You Are a Software Hostage


Author: Steven Zolman

You've been held captive by inflexible, inscrutable and inexplicable software licensing arrangements by likewise uncooperative, unsupportive and unabashedly shameless software suppliers. And, unfortunately, you seem to have Stockholm Syndrome-esque tendencies when it comes to escaping these predatory arrangements and ruthless relationships. [Because it's crass to suggest that software licensees should be likened to actual hostages whose very lives are threatened, I think it important to note that my supposition in this article is not meant to demean or otherwise belittle the suffering of those actually held hostage.]

You've been held captive by inflexible, inscrutable and inexplicable software licensing arrangements by likewise uncooperative, unsupportive and unabashedly shameless software suppliers. And, unfortunately, you seem to have Stockholm Syndrome-esque tendencies when it comes to escaping these predatory arrangements and ruthless relationships. [Because it's crass to suggest that software licensees should be likened to actual hostages whose very lives are threatened, I think it important to note that my supposition in this article is not meant to demean or otherwise belittle the suffering of those actually held hostage.]

The Wikipedia article is quite extensive, but there are four key factors to test whether a situation lends itself to the creation of Stockholm Syndrome:

• Hostages who develop Stockholm Syndrome often view the perpetrator as giving life by simply not taking it.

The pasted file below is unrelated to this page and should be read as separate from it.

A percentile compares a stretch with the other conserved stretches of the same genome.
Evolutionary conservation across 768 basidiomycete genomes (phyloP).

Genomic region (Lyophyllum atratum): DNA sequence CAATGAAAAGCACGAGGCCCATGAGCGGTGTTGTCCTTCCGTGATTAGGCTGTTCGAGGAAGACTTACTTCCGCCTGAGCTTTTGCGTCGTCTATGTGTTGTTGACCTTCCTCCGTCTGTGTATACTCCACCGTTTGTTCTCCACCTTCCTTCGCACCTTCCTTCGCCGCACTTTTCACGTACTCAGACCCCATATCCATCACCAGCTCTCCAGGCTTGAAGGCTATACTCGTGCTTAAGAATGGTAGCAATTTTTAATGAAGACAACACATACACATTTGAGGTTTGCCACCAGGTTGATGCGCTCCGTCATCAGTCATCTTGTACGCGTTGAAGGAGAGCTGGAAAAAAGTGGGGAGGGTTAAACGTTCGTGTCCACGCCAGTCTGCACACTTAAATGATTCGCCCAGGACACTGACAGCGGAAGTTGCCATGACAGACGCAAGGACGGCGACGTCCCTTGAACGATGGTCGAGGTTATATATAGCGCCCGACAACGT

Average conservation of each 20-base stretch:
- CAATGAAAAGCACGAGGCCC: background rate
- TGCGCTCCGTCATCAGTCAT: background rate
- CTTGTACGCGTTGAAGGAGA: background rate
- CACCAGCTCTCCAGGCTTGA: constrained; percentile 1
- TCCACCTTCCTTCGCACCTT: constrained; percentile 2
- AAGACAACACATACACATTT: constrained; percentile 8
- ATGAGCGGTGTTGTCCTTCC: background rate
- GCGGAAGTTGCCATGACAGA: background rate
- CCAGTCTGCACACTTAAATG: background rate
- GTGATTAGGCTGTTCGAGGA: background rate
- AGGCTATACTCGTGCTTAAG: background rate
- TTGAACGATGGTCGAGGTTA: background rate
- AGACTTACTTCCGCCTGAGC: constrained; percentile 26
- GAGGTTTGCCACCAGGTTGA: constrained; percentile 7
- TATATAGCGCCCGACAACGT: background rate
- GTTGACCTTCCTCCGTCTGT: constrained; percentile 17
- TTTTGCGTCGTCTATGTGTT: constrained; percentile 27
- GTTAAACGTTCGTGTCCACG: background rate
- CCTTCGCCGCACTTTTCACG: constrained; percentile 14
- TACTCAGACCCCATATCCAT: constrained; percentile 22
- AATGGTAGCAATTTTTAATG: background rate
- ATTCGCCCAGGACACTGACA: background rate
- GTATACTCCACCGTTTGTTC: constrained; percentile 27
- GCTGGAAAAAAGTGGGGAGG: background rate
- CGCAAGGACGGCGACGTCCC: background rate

• The hostage endures isolation from other people and has only the captor’s perspective available.
• The hostage taker threatens to harm the victim and gives the perception of having the capability to do so.
• The captive sees the perpetrator as showing some degree of kindness. Kindness serves as the cornerstone of Stockholm Syndrome; the condition will not develop unless the captor exhibits it in some form toward the hostage. However, captives often misinterpret a lack of abuse as kindness and may develop feelings of appreciation for this perceived benevolence.

In the course of my career, I've had the pleasure of working with some of the best and brightest licensing minds in the world - on both sides of the table. There are some people out there who love getting down and dirty into the mechanics of licensing, trying to push the envelope, drafting and re-drafting each clause with increasingly greater levels of precision. I should know; I'm one of them. But for the most part, most software users simply want a working product day in and day out. The license is something to be forgotten about as soon as the ink dries.